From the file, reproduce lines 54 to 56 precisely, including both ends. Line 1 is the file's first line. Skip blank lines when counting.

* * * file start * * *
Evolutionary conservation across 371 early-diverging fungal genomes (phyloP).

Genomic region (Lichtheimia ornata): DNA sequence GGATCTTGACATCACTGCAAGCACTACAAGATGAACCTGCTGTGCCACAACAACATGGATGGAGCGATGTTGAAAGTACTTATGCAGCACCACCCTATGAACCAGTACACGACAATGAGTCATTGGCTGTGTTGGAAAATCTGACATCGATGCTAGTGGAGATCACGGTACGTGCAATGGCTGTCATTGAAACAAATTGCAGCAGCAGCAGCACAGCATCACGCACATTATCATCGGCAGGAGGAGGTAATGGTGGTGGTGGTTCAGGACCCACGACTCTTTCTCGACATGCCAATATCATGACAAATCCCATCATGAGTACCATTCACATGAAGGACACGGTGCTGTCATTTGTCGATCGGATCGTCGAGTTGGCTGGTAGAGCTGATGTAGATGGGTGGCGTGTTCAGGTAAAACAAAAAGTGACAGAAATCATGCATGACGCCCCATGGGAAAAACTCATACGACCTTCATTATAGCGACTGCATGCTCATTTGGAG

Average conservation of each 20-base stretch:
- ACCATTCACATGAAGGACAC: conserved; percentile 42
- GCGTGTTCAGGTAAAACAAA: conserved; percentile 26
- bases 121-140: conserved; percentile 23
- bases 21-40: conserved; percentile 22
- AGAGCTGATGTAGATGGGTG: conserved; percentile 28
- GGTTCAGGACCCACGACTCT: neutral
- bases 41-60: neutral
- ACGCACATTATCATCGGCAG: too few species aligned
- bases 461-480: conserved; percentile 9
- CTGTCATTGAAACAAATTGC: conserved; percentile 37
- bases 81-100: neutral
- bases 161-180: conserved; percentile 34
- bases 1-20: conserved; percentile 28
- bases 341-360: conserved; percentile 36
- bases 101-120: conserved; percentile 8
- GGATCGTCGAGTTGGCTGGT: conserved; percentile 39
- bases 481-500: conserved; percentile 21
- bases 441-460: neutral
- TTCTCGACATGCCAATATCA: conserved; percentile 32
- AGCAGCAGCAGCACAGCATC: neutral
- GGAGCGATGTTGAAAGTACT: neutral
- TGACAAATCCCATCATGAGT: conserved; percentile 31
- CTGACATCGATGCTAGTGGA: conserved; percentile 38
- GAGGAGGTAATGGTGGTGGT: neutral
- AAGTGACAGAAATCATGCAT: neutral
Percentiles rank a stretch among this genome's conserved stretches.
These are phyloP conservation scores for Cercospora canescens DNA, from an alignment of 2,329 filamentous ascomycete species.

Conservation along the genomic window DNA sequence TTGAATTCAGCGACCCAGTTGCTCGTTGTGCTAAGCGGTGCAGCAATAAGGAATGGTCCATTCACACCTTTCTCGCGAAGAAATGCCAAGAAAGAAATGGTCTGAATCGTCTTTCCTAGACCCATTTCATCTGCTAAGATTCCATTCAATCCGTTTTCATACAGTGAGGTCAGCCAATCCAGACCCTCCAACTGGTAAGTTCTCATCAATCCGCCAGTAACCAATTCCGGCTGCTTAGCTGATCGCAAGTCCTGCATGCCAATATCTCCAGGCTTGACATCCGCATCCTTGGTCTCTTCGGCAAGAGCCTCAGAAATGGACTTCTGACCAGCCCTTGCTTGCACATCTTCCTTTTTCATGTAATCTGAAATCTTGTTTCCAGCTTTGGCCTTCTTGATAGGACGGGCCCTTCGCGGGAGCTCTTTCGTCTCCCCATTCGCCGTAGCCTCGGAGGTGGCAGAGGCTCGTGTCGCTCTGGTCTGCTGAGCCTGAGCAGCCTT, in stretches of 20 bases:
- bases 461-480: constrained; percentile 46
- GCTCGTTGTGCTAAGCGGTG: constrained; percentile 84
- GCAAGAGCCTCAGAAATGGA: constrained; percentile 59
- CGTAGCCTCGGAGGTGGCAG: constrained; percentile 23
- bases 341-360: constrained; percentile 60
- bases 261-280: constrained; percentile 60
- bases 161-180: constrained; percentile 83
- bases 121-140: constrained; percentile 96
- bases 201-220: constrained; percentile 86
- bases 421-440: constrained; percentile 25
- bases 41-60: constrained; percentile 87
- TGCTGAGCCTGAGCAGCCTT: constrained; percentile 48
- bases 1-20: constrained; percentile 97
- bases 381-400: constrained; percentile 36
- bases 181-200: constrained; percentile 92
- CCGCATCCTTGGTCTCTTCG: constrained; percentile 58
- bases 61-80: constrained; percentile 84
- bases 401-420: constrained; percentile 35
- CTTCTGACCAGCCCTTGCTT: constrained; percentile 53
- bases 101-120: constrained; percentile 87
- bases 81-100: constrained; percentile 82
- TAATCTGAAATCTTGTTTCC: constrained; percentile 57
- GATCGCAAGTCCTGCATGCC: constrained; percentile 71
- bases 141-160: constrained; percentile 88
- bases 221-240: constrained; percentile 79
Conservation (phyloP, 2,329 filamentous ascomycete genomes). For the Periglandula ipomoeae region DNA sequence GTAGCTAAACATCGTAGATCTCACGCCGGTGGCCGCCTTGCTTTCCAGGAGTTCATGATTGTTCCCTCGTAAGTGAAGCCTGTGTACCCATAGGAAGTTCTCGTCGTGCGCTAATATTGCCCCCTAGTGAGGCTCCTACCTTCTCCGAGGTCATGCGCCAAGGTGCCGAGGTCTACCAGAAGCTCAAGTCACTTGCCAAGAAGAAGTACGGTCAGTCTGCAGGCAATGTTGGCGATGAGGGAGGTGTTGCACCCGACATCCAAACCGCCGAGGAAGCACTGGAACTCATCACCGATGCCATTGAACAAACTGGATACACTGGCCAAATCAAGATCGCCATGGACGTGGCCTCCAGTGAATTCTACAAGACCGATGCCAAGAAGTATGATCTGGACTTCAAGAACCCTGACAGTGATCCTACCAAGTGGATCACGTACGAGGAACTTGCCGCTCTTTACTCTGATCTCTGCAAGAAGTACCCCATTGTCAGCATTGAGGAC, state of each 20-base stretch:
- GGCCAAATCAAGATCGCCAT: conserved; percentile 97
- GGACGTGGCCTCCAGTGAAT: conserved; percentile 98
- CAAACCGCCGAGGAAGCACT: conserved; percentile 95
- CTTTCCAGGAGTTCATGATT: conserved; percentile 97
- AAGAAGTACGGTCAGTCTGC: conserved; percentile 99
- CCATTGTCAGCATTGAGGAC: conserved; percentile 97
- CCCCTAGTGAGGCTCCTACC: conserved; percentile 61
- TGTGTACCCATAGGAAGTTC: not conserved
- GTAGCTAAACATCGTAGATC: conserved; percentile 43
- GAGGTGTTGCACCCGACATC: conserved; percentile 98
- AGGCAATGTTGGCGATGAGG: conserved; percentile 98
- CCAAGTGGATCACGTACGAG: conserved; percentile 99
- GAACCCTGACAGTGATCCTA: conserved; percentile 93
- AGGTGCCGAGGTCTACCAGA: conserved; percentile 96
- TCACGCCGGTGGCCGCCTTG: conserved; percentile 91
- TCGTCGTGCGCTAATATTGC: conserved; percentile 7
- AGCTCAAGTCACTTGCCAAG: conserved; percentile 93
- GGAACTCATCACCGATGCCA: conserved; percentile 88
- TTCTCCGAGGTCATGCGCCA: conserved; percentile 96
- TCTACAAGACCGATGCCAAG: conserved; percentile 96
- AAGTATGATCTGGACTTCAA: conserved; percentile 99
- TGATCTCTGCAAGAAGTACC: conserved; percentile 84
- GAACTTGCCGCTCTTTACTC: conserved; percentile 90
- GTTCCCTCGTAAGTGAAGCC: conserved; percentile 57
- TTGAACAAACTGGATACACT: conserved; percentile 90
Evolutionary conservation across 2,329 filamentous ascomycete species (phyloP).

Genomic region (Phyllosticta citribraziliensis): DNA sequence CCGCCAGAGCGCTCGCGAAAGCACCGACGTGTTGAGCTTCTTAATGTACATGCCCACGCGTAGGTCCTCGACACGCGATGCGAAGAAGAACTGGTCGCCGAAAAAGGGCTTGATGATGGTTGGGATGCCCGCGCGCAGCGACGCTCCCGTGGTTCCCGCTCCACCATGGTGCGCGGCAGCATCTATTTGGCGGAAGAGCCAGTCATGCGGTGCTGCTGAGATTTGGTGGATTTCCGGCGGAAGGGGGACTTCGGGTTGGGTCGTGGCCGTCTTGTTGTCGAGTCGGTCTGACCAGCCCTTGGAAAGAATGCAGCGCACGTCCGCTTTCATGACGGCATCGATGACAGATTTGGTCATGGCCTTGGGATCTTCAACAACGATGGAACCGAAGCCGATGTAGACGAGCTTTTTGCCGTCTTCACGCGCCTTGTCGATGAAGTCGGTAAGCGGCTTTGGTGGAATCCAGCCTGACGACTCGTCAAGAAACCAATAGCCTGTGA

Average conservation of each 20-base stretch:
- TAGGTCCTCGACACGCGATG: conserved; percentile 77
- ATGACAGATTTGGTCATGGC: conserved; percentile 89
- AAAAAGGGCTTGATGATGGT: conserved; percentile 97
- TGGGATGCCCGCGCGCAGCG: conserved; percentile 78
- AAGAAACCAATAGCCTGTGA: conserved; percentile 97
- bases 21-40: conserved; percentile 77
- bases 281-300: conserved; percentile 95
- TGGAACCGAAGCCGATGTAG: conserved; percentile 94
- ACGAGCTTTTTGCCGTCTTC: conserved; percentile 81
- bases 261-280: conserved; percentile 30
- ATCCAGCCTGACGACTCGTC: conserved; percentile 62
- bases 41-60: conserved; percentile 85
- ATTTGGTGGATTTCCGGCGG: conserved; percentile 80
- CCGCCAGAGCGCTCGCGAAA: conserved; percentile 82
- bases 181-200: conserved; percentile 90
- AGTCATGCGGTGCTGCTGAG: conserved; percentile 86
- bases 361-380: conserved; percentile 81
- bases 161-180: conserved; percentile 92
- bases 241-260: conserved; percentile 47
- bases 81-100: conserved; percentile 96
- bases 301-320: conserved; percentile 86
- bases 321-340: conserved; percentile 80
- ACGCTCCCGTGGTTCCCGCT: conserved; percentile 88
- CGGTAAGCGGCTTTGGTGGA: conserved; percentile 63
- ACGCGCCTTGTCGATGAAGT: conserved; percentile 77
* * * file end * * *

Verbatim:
- GATCGCAAGTCCTGCATGCC: constrained; percentile 71
- bases 141-160: constrained; percentile 88
- bases 221-240: constrained; percentile 79